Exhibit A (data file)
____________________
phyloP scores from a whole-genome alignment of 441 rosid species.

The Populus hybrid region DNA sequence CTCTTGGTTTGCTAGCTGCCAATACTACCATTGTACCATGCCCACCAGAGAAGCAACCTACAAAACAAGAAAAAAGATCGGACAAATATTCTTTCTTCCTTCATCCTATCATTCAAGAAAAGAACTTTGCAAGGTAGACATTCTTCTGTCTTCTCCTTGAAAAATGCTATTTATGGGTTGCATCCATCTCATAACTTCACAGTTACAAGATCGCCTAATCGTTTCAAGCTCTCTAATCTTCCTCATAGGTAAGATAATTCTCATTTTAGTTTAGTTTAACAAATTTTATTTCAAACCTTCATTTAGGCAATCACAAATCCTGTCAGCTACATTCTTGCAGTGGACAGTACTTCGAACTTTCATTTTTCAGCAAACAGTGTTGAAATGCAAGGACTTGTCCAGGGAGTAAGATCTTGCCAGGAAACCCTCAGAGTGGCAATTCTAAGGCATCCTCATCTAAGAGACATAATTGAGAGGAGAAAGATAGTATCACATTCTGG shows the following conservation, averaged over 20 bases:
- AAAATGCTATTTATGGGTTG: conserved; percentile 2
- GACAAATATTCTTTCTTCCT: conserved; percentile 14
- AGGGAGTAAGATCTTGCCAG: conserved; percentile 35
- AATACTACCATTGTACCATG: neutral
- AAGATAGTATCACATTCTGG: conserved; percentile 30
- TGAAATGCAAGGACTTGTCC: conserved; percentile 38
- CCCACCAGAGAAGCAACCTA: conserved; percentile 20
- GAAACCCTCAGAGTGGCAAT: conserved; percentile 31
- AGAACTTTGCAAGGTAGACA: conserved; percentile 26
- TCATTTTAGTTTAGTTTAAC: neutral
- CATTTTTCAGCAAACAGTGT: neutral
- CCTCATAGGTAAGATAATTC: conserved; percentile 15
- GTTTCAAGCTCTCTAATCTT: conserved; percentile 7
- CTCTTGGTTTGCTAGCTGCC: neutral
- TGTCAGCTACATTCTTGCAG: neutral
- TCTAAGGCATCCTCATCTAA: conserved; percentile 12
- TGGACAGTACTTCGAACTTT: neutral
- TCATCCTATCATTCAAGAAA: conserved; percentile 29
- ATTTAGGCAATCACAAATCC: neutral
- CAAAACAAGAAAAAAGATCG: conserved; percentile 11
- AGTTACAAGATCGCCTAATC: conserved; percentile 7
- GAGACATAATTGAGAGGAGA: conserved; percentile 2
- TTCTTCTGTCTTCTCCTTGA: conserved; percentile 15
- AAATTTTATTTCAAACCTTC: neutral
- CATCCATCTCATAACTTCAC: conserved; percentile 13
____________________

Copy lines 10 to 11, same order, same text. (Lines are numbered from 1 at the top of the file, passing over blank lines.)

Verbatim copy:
- GAAACCCTCAGAGTGGCAAT: conserved; percentile 31
- AGAACTTTGCAAGGTAGACA: conserved; percentile 26